With a few obvious exceptions, such as The Empire Strikes Back and The Godfather 2, sequels rarely match or surpass the original film from which they have spawned, however Despicable Me 2 certainly goes close. This follow-up to the excellent and hugely successful Despicable Me maintains all of the charm of the original. Furthermore, the animation once again looks fantastic, which we kind of expect these days with the increasing competition amongst the studios for a share of the animation market.
At the beginning of the film we find former super villain Gru now living in domestic bliss with the three girls he inadvertently adopted in the first film, having given up his criminal ways to now focus on producing a range of jellies. However, looking to draw on his knowledge of the criminal underworld, the Anti-Villain League (AVL) recruits Gru to help locate the person responsible for the theft of a research facility. Teaming up with AVL agent Lucy Wilde, Gru sets out on his mission, installing himself as a shop owner in the mall from which the AVL believes the thief is operating. All the while fending off the advances of a smitten Lucy, Gru struggles to balance his new mission with his familial responsibilities.
As was the case in the first film, it is Gru’s army of Minions who provide much of the humour, their frenetic, unintelligible banter and slapstick physicality works a treat and complements the broader narrative. Directors Pierre Coffin and Chris Renaud, who also worked together on the first film, have incorporated a number of pop culture references and parodied the spy genre to great effect. With Gru also having to deal with oldest daughter Margo’s first romance and the defection of his sidekick Dr Nefario, there is plenty going on in this film to please kids and adults alike.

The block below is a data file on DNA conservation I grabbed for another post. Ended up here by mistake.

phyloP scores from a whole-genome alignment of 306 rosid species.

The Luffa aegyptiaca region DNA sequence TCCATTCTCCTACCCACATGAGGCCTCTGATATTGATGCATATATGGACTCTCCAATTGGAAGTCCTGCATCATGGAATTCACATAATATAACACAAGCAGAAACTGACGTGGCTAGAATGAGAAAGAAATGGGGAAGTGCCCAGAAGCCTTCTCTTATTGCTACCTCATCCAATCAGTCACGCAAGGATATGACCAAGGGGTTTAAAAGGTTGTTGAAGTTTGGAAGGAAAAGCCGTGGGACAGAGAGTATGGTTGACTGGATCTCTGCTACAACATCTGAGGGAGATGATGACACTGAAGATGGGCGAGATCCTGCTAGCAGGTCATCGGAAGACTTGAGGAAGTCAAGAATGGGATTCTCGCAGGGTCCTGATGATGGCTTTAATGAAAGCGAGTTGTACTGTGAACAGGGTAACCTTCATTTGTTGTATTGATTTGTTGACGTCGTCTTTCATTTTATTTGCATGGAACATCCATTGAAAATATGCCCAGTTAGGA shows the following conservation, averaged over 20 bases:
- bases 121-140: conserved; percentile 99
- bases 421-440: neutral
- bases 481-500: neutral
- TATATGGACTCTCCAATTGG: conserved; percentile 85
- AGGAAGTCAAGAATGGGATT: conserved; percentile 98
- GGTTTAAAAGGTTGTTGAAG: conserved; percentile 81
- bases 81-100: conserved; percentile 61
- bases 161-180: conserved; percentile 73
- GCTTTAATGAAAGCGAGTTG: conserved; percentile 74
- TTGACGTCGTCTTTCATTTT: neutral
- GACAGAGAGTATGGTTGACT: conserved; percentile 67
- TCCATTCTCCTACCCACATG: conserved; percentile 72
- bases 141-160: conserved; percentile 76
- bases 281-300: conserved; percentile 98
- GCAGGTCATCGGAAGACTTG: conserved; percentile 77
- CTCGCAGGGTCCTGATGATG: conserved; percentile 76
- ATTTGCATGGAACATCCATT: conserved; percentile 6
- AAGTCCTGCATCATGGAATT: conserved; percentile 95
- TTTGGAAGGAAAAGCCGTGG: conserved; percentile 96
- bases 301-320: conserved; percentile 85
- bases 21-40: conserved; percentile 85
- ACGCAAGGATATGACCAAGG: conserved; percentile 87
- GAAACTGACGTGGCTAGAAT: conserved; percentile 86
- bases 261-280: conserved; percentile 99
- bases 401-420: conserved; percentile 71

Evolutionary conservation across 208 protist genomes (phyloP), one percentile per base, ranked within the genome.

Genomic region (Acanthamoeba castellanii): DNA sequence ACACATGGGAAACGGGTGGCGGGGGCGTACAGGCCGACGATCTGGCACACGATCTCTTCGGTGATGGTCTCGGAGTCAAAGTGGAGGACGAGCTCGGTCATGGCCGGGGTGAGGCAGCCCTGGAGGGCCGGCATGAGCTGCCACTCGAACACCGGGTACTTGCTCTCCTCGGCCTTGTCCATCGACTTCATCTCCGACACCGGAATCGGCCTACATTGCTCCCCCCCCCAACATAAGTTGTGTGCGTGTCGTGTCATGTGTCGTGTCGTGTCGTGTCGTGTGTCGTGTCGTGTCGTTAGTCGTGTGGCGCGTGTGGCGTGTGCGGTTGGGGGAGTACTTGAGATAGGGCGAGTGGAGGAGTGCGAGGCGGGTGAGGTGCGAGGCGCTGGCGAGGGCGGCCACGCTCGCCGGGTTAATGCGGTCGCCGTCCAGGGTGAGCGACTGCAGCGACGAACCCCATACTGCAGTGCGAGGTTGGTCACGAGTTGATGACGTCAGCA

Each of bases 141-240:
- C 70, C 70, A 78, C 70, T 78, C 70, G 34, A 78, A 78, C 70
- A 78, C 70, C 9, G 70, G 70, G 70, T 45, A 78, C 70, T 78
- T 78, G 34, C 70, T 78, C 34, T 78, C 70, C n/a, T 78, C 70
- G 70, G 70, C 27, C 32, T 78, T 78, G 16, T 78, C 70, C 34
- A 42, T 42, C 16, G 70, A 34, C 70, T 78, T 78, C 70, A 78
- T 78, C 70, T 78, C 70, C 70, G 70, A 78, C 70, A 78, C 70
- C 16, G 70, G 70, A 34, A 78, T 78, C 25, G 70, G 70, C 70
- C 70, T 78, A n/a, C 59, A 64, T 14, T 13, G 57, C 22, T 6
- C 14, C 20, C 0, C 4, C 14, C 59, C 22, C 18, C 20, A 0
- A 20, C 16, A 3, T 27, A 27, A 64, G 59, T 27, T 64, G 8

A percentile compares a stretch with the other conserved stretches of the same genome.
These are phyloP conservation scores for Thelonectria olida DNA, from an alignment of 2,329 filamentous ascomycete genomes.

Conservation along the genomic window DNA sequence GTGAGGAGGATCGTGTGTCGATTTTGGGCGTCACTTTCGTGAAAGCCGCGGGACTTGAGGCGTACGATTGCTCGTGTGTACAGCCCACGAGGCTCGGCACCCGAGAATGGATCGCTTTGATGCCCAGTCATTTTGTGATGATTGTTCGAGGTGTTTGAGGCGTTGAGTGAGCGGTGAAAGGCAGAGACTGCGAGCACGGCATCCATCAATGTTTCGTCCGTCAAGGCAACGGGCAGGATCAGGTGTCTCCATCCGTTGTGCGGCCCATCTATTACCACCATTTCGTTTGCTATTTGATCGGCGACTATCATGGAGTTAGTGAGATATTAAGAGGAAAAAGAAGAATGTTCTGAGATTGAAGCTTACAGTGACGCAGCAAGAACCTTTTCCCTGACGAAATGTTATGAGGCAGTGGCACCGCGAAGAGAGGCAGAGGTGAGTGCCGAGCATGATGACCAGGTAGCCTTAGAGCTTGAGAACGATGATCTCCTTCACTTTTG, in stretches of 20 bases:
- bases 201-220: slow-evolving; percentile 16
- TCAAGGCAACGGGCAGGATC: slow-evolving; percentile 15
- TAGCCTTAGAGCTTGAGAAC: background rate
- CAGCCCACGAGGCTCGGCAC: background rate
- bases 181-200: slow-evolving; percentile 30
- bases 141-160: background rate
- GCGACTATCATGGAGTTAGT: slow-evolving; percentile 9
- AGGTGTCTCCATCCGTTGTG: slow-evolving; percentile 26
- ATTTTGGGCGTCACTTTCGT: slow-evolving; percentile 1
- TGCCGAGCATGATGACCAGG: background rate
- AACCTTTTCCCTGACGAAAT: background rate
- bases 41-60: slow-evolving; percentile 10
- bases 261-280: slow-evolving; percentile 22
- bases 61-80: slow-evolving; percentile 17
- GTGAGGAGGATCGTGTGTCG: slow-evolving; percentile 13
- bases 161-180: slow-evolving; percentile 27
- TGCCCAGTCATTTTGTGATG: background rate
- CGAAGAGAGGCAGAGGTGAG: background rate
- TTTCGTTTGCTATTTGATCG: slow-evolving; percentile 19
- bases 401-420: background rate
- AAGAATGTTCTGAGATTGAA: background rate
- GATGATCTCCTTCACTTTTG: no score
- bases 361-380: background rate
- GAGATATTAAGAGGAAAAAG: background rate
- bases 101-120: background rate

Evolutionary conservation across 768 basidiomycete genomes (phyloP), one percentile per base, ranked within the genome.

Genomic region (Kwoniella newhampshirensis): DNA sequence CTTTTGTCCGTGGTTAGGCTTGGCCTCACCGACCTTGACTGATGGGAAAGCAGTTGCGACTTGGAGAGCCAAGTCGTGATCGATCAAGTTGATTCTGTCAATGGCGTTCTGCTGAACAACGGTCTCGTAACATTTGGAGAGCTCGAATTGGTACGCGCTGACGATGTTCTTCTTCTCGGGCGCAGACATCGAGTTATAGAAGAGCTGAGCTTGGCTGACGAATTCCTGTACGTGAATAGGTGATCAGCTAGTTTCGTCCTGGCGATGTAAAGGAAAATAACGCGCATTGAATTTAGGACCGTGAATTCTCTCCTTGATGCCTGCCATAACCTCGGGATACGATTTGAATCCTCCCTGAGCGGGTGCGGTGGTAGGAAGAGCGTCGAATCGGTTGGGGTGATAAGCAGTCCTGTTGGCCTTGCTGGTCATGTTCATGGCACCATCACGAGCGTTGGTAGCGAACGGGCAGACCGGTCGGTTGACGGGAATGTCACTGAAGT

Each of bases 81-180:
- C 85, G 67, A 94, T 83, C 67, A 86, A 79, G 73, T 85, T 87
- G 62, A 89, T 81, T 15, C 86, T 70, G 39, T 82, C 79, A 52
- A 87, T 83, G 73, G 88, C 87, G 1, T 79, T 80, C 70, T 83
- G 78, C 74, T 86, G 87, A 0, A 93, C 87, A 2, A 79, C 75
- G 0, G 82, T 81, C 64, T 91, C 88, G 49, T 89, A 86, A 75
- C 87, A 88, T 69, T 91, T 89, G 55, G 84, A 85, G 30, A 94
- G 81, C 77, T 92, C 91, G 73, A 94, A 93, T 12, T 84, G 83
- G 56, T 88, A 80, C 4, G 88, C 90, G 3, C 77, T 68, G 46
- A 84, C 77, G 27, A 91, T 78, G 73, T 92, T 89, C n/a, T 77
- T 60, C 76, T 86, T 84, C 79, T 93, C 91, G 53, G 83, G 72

The most impressive aspect of the voice casting is that the big name actors used for the main roles are not instantly recognisable and this removes the distraction that can often ruin animated films. Steve Carrell does a great job as Gru, while Kristen Wiig, who played a different character in the first film, lends her voice to Lucy on this occasion. British duo Russell Brand and Steve Coogan play Dr Nefario and AVL head honcho Silas Ramsbottom respectively, with Benjamin Bratt replacing Al Pacino as the voice of Mexican villain-cum-restaurant owner El Macho/Eduardo. Miranda Cosgrove returns as Margo, the oldest of Gru’s three daughters, alongside Dana Gaier as the tomboyish Edith and Elsie Fisher as Agnes.
Whilst this film can’t match the originality of the first film simply because we have met most of the characters already, Coffin and Renaud have remained true to the frenetic slapstick vibe. There is no cohesive story and not a lot of dramatic tension either because Gru identifies the villain very early in the piece and the romance only ever has one possible outcome but, despite this, the film is genuinely funny, smart and action-packed without ever being overly violent. Ultimately, Despicable Me 2 is that rare sequel that very nearly outshines its predecessor.